Saturn: The Bringer of Old Age (57kb): Serene and deliberate are the words best describing the tone of this piece. We can hear Saturn coming in from a long ways off, with a steady yet plodding gait and with a steady yet plodding gait he comes, as surely as the frost and winter follow upon the summer, as surely as the evening follows the afternoon, as inevitable as death and taxes. Yet, when he arrives, we find him not nearly so dreadful as his heavy steps led us to believe. The deliberation is still there, the uncompromising observance of structures and the law, yet what he creates for us is not without its beauty, crystalline like the snowflakes, serene in the stoic acceptance of his own mortality and finitude, content with the meaning he finds there.

Uranus: The Magician (84kb): This is not the god Uranus of mythology we meet here, but Uranus as the ruler of Aquarius. This magician is bumbling and accident prone, but also a born performer who cannot resist just one more try, one more kick at the cat, before the men in white suits come to take him away ... But this veil of eccentricity cloaks deep wisdom and a knowledge of the infinite. On the last try, he gets it right and we hear the opening of the doorway into eternity.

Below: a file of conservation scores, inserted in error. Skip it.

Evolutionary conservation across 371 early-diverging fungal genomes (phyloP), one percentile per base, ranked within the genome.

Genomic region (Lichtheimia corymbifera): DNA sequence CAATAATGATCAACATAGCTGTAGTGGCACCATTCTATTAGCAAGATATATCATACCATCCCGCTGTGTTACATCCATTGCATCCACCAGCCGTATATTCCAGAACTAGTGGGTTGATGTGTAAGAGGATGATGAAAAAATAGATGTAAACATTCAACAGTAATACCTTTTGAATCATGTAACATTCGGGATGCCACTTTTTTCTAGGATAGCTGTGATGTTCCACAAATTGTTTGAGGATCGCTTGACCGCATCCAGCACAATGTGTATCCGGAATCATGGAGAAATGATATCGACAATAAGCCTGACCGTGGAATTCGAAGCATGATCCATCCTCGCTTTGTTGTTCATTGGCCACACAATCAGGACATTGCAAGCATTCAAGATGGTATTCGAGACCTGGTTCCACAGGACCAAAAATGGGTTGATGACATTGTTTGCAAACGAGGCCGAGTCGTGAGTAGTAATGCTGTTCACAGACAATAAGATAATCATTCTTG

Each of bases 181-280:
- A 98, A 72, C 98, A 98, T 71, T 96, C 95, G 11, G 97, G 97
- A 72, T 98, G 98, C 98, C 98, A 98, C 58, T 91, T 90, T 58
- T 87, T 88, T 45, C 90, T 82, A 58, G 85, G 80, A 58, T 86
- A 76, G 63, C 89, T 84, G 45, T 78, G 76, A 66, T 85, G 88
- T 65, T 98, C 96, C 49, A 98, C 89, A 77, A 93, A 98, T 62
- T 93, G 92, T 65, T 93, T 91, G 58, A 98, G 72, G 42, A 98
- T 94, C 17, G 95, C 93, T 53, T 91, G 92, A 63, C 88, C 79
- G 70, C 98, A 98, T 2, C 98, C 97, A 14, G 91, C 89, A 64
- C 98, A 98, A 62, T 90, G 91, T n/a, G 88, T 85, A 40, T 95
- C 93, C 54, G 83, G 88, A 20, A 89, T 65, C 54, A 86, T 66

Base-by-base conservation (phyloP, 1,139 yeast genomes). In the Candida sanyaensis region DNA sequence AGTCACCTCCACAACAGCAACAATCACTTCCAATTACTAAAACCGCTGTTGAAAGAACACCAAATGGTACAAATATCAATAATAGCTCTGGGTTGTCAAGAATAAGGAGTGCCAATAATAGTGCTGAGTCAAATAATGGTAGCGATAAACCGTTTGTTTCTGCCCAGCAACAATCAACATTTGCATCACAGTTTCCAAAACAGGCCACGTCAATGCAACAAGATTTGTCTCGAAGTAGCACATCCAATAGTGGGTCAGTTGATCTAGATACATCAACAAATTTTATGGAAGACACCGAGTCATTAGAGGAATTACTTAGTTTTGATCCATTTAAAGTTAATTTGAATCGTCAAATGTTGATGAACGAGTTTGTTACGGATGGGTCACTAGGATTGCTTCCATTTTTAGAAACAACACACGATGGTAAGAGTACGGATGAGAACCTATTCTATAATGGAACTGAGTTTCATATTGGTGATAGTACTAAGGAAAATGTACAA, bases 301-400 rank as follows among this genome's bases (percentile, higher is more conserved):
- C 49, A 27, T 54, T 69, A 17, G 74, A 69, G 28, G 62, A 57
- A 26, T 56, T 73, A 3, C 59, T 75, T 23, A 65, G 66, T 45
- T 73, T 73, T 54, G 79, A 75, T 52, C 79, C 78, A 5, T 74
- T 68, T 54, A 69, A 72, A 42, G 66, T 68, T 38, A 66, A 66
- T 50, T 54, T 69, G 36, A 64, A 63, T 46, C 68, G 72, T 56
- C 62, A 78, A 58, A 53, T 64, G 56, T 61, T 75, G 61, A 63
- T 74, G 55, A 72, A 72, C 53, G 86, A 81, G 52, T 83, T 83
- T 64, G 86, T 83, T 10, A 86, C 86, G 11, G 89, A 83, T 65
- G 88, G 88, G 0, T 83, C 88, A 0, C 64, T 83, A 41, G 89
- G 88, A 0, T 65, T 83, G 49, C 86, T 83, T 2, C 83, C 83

Neptune: The Mystic (133kb): And this is the eternity that Uranus has revealed to us. The chasm opens and we step out into the void. We have a sense of a floating cascade through empty space, through Neptune's watery depths. Celestial harmonies surround us and we hear choirs of angels receding into the distance.
Contibuted by David Siu once again.